For the better part of a century, a certain type of young person has learned to drink from the pages of Ernest Hemingway. I should know. I'll sheepishly admit that I was once that certain type of young person.
Philip Greene, author of the new book "To Have and Have Another: A Hemingway Cocktail Companion" (Perigee), is a kindred spirit.
"Hemingway introduced me to Campari. He introduced me to Valpolicella wine. In the 1980s, I was reading 'Islands in the Stream' while visiting my in-laws in Florida and decided to make Green Isaac's Special -- with gin, coconut water, lime juice and bitters," Greene says. "The first time I had it, I thought, 'This is cool. I'm drinking what Hemingway drank.'"
Whatever one feels about the literary legacy of Hemingway, one thing is indisputable: The man was detailed and exacting in which drinks his characters imbibe, and the choice of drink is always important.
"We watched the beginning of the evening of the last night of the fiesta. The absinthe made everything seem better. I drank it without sugar in the dripping glass, and it was pleasantly bitter." So says narrator Jake Barnes in the waning pages of "The Sun Also Rises."
At this point in the novel, the girl has run away with the bullfighter. Jake's decision to drink absinthe "without sugar in the dripping glass" is no small thing.
Wasn't it Aristotle who said -- more than 2,000 years ago -- that decisions define character?
"Every drink we order represents a small decision, and often more than one," writes David Wondrich in the entertaining forward to Greene's book. "Individually, they might be minor, but they add up, as do all the little decisions we make ... To order a mimosa in the morning is a very, very different thing from ordering a no-vermouth dry Martini."
"To Have and Have Another" explores the work of Hemingway through more than 50 of his drinks, each one complete with the recipe and chapter references noting where they're consumed in the novels and stories. For instance, we can find the Vermouth Cassis in "A Moveable Feast" (twice), in "The Garden of Eden" (Chapter 10) and in "A Farewell to Arms" (Chapter 13). How about the fine a l'eau (or brandy and soda): "The Sun Also Rises" (Chapters 1 and 10). The Negroni: "Across the River and Into the Trees" (Chapter 6).
"People ask me, 'Could you do this with another author?' I don't think so. Maybe Ian Fleming or Raymond Chandler, but no one else," Greene says.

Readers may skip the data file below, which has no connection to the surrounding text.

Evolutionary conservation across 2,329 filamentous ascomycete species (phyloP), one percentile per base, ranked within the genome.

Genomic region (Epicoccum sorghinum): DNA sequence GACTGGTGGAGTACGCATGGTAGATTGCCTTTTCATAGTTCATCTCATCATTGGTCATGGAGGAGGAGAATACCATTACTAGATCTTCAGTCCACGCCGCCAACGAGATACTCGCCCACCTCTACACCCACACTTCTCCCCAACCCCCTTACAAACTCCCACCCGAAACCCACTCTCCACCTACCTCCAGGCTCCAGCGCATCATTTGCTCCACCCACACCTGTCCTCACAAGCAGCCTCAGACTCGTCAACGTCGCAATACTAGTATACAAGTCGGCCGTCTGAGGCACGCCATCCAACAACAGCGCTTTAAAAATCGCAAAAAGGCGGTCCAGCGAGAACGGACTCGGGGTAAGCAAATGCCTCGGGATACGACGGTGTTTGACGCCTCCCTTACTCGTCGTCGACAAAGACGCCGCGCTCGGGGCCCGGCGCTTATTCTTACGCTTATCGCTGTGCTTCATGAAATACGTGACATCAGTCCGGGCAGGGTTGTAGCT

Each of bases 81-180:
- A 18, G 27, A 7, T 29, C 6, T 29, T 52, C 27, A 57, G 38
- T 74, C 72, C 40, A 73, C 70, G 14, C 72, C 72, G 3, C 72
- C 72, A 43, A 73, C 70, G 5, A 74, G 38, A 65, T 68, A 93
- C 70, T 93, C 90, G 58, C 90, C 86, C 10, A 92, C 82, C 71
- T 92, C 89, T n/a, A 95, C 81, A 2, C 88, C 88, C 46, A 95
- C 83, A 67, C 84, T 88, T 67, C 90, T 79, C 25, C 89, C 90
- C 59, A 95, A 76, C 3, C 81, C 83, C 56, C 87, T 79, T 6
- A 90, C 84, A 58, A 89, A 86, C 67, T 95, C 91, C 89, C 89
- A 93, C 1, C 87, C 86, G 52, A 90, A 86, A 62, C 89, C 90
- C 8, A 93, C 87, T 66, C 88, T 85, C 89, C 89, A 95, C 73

"Gee-whiz" tidbits abound. Who knew that Hemingway was so wrapped up in the initial popularizing of the bloody mary in the 1940s? Greene cites letters that prove it. Who knew that the author and a pal tried to popularize a childish form of drinking called the carburetion: basically taking a shot of cognac after exhaling and then taking a deep breath with an open mouth?
Of course, no Hemingway cocktail book would be complete without the island drinks of his Key West days and his pre-revolution residence in Cuba. Most Hemingway fans are aware of how he drained away his later years on a bar stool in Havana, and many know of his affection for the daiquiri, drinks he popularized. The books and stories of that era might be inferior to the ones written years earlier in Europe, but Hemingway's Cuban period remains the one embraced by drinkers.
Greene, however, has a particular bone to pick with one Cuban drink linked to Hemingway: the mojito. After all, a famous handwritten note hangs in a touristy Havana bar and reads, "My mojito in La Bodeguita, My daiquiri in El Floridita."
Allegedly the handwriting is Hemingway's. Greene -- whose day job at the Pentagon is as a trademark attorney for the U.S. Marine Corps -- is not buying it.
"It annoys me that the mojito is the drink most associated with Hemingway. Yet you will not find the mojito in his prose nor in his letters," he says.
Greene's fascinating literary-booze study goes hand in hand with his work as a founding member of the Museum of the American Cocktail in New Orleans. In fact, Greene's great-great grandmother was related to Antoine Peychaud, the 19th-century pharmacist whose Peychaud's bitters are still used in a classic Sazerac and who is credited -- incorrectly, Greene insists -- with coining the term "cocktail."
"There is so much more to cocktails beyond just the drinks," Greene says. "There are stories. There's history. There's context. I'm interested in preserving these cultural artifacts."
Hemingway, as Greene's book shows, knew that better than anyone.